Saturday, February 9, 2008

Emotion and Reaction

In this week's New Yorker magazine, there's a wonderful profile by Rebecca Mead of the new-music composer Nico Muhly. He's spent much of his training studying English liturgical music of the 16th and 17th centuries, but he's also worked as a composition assistant to Philip Glass for five or six years. Here's one of my favorite excerpts:
...he was working on a section of his violin concerto, writing parts for the marimba, the strings, and the piano. "Now, if you want to make it really godlike, here's what you do," he said, and keyed in a few throbbing bass notes. "There is a specific way the bass works that makes the English go crazy," he explained. "It's like catnip for them, so I try to take advantage of it. I love a good nineteenth-century national stereotype. It is really useful in composition."
So architects are also composers, working in a different medium. What tools do architects use to promote certain kinds of emotional experience? Most often, I see designers (at least high-style designers) reaching not for emotion at all, but rather reaction followed by intellectual analysis.

Jean-Paul Sartre, in his book The Emotions: Outline of a Theory, argues that emotions are always future-referent. They describe not our current state, but rather our imagined state to come. For instance, anger is knowing what you want but believing that your path is blocked. Pride is knowing that what you've done will be seen as worthy by others. Discouragement is imagining that you are not talented enough to achieve your end goal.

I think we can contrast emotions against reactions, which are not cognitive at all but rather impulsive. "Wow!" is not an emotion, because it has no future referent. Awe is not an emotion, nor comfort, nor revulsion. So when we see a photograph of a building (which is how we structure most of design education), we react to it, and then try to understand it. Why? Because it's distant from us. Its success or failure does not affect us and our coming lives, so there's no need to invest emotional content into it.

I think this leads to a culture in which designers try to replicate the stuff at the present pinnacle — not necessarily to imitate its forms, although there's plenty of that, but to design in a way that reduces its potential to reaction and analysis.
One of my complaints about Modernism and its successors is that they're all brain and no heart. I think it's time for a Neo-Romanticist movement in architecture.


Melissa said...

I would LOVE to post to this!! I have always struggled with studio, I am pretty terrible at it in fact. I like to think that its not that I am terrible designer but that I cannot truthfully put my heart into modern/contemporary architecture which is so often desired be studio professors. (You all remember the reaction to my "disneyland tuscan villa".) I hate the thought of building for the "wow" factor which I see as the fundamental goal of modern arch. To get a distinct reaction. Thats not a building to me, its architecture for architects. For discussion and debate. What good that do? How have we improved society? What is the benefit of trying to be so avant-garde that before the building is built, its already old-news?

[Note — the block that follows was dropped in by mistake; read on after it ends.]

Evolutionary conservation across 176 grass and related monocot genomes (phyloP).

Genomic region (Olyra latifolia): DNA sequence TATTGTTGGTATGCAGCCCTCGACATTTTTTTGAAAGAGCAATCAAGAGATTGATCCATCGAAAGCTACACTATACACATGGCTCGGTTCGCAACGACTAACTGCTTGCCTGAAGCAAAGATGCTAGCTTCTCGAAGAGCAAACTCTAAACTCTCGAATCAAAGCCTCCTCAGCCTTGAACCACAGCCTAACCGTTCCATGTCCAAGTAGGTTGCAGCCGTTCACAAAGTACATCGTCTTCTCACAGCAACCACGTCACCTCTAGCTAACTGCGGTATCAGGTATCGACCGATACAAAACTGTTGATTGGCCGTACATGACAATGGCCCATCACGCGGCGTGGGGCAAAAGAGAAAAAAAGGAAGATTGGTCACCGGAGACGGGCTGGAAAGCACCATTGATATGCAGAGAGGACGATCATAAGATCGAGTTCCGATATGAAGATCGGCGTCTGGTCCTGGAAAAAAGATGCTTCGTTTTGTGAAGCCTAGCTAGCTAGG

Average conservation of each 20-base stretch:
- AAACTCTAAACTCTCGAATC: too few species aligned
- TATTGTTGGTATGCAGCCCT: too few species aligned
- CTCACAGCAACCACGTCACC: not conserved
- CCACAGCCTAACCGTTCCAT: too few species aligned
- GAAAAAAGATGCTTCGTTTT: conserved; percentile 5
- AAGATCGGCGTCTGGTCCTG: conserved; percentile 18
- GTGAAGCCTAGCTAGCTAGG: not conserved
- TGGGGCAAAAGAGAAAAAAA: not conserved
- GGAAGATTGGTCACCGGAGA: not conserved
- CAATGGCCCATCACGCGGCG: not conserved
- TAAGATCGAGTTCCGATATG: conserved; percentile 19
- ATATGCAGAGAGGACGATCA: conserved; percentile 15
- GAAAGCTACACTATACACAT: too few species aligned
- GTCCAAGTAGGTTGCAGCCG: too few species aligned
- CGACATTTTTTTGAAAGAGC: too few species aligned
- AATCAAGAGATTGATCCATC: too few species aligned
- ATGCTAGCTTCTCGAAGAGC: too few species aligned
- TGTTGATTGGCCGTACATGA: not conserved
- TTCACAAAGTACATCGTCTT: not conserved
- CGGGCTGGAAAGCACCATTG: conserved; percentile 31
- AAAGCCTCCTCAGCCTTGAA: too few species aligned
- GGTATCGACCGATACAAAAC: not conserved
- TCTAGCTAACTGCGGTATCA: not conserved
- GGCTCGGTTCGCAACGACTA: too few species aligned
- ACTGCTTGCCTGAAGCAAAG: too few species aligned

I'm sure I sound simplistic but to me good architecture makes a person feel happy. Its beautiful and comfortable and unique in a way that makes a person feel proud of their home, city, etc. They want to be there, see it, experience it - not only today but years from now.

My boss once said to me that the reason a lot of traditionalists have issues with modern architecture is that it doesn't follow any rules. My interpretation is that without a standard of rules, there is no way to judge a series of buildings. Each can be considered successful according to its own rules and society thus has no input.

I guess in my heart I will always try to build with traditional forms and ideals in mind, no matter how many (there have been a lot!) studio professors tell me that's fake and stupid!! :)

Nick Graal said...

Here is another thing to consider (which I am trying to figure out how to put into my paper, we will see if it happens-it's an interesting observation at best).
Look at any architecture/design printed media, or online for that matter. What do you notice with about 85% of all the pictures you see? The inherent lack of people! Are architects designing empty spaces that are meant to be viewed as a museum display, frozen in time? All of my firms "money" shot photography is devoid of the people who use the space. How insane is this? Architects and Interior designers need to wake up. We design places for people to use (at least we should). The prize photography should embrace the end user in our built environment. It seems we only use people in our presentation drawings as measurement of scale, not a representation of how people will use the space.
This plays into the shock and awe atmosphere that we live in today. If we don't immediately say 'ooooh' or 'ahhhh', then it must be a crappy building.